Turkish Prime Minister Recep Tayyip Erdogan last week apologized on behalf of the Turkish Republic for the 1937-38 Dersim massacres. In his speech, Erdogan showed documents dated August 1939 that stated the Turkish government had organized military operations resulting in the deaths of more than 13,000 civilians in the province of Dersim. Erdogan further defined these events “as the most tragic events of our near past,” adding, “this disaster should now be questioned with courage.”
Dersim is an eastern province of Turkey, bordered by the Erzincan, Elazig, and Bingol provinces. During Ottoman times, the Dersim region formed part of the Harput province, adjacent to the Erzurum province. Its population is comprised of mainly Kurds of the Alawi sect, Shiite Muslims often persecuted by the majority Sunni Muslim Turks.
In the Ottoman period and, later, the Turkish Republic, the central government had difficulty establishing authority in this region, controlled mostly by Kurdish feudal lords and tribal chieftains. The killings took place when the Kurdish population of the region resisted the efforts of the newly formed Turkish Republic to exert its authority there. After disarming the local population and arresting its leaders, the Turkish Army attacked the entire region, killing indiscriminately. Women and children trying to hide in caves were either smoked out or burned alive by sealing the cave entrances. Army planes dropped bombs and poison gas on the fleeing civilians. One of the bomber pilots was Sabiha Gokcen, Mustafa Kemal Ataturk’s adopted daughter and a war hero in Turkey, whose name was later given to one of the two Istanbul airports. All arrested Kurdish leaders were hanged. The number of dead ranged from 13,000 according to Turkish sources—40,000 to U.S. and 80,000 to Kurdish sources. One fact remains clear: Dersim was de-populated, with most of the remaining population forcefully deported to western Turkey “in order to accelerate the Turkification of this rebellious group.” Decades later, these people were allowed to return to Dersim, which was renamed the Tunceli province. For the past two decades, it has become one of the hotbeds of the Kurdish resistance movement.
Many interesting twists of events led Erdogan to issue the official apology about the Dersim massacres. Two years ago, when Erdogan first attempted to end the Kurdish resistance peacefully, one of the leaders of the strongly nationalistic main opposition party, the CHP, roared that the correct way to deal with the Kurdish Question was not through peaceful means, but through tried and true methods used in Dersim in the 1930’s. Ironically, the main opposition party is now headed by Kemal Kilicdaroglu, an Alawite from Dersim. (One of his party members recently demanded that Turkey face its past and apologize for the Dersim massacres; for this outburst, he now faces party discipline hearings.) The main motive behind Erdogan’s apology seems to be to put the blame of the Dersim massacres squarely on the CHP opposition party, which was in full control of the government in the 1930’s—in the era of Ataturk, Ismet Inonu, and Celal Bayar—as well as to attempt to lure the votes of the ethnic Kurdish population. Another opposition official from Diyarbakir praised Erdogan and criticized his own party for not issuing the apology, and was immediately expelled from the CHP. A member of of Erdogan’s governing party proposed to delete Sabiha Gokcen’s name from the Isanbul Airport, and was promptly silenced by Erdogan. In the meantime, Kilicdaroglu accused Erdogan of treason and said he wouldn’t be surprised if Erdogan apologizes to the Armenians next. Erdogan responded: “How dare you compare me to the Armenian Diaspora!”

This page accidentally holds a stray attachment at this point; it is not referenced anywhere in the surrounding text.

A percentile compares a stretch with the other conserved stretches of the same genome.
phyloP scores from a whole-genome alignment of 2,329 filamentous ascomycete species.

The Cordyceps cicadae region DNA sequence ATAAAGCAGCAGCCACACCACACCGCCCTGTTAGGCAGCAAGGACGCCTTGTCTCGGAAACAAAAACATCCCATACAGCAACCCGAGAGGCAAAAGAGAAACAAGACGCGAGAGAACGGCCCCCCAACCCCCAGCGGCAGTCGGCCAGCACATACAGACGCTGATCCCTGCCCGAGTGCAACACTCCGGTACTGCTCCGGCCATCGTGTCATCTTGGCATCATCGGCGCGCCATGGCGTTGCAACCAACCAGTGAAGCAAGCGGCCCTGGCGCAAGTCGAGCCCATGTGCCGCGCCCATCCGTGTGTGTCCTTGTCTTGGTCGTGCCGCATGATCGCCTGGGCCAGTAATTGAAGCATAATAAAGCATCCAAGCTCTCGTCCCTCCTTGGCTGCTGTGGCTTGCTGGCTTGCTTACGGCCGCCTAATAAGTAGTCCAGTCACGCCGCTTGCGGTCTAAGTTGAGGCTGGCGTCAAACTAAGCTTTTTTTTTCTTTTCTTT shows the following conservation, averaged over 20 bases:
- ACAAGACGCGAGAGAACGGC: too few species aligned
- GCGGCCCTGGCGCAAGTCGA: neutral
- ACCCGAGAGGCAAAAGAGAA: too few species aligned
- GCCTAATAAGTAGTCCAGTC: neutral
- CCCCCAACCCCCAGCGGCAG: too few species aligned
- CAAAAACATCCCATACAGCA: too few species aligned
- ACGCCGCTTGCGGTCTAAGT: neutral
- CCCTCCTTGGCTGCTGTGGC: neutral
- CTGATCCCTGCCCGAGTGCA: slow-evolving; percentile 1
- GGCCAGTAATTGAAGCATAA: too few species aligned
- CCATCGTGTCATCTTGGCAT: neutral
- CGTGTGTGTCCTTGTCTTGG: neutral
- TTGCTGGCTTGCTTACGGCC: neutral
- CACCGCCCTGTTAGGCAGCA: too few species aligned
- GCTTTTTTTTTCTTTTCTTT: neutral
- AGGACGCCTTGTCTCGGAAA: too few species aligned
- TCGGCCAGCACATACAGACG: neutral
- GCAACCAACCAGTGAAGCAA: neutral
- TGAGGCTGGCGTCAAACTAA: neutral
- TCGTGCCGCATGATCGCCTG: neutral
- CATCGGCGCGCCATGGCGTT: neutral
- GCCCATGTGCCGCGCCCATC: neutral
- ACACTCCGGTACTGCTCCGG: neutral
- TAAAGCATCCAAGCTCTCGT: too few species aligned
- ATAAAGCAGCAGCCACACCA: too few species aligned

There are several Armenian connections to the Dersim story, both ironic and tragic. During the height of the 1915 deportation and massacres, several Armenian groups from neighboring provinces sought refuge in Dersim. An estimated 25,000 Armenians from Erzurum and Erzincan survived under the protection of the Dersim Kurds, and most of these Armenians converted to the Alawite religion. It is said that one of the reasons for the fury of the violent attacks by the Turkish army in the 1930’s was vengeance toward these Kurds who saved the Armenians in 1915. It is also said that a significant portion of the Dersim massacre victims were converted Armenian women and children.
In stark contrast, the war hero and pilot Sabiha Gokcen was in fact an Armenian girl from Bursa, adopted by Ataturk after being orphaned during the genocide. We cannot help but wonder ironically: What did Sabiha Gokcen think when bombing the people below? That she was a Turk bombing the Kurds? Or did she know that she was an Armenian bombing Armenians? The revelation of Sabiha Gokcen being Armenian was exposed with documentation by Armenian journalist Hrant Dink in 2004, which started the ball rolling toward his targeted assassination by the “Deep State” in 2007.
The hidden Armenians of Dersim have recently “come out” and officially formed the Dersim Armenians Union, some even changing their names and religion from Islam to Christianity. Their leader has recently stated that nearly three quarters of Dersim villages are inhabited by hidden Armenians, but many are scared to reveal their real identities.
All these interrelated facts lead toward Turkey’s inevitable need to face its past—and not only the selective good heroic deeds of its forefathers. Prime Minister Erdogan has taken a first step by acknowledging and apologizing for the Dersim massacres. Other events that Turkey must face include the 1942 Wealth Tax imposed on minorities, which resulted in the total transfer of their wealth to the Turks, and the violent Sept. 6-7, 1955 events, which resulted in the minority Greek population fleeing Turkey. But the biggest elephant in the room remains: facing the truth about the 1915 genocide.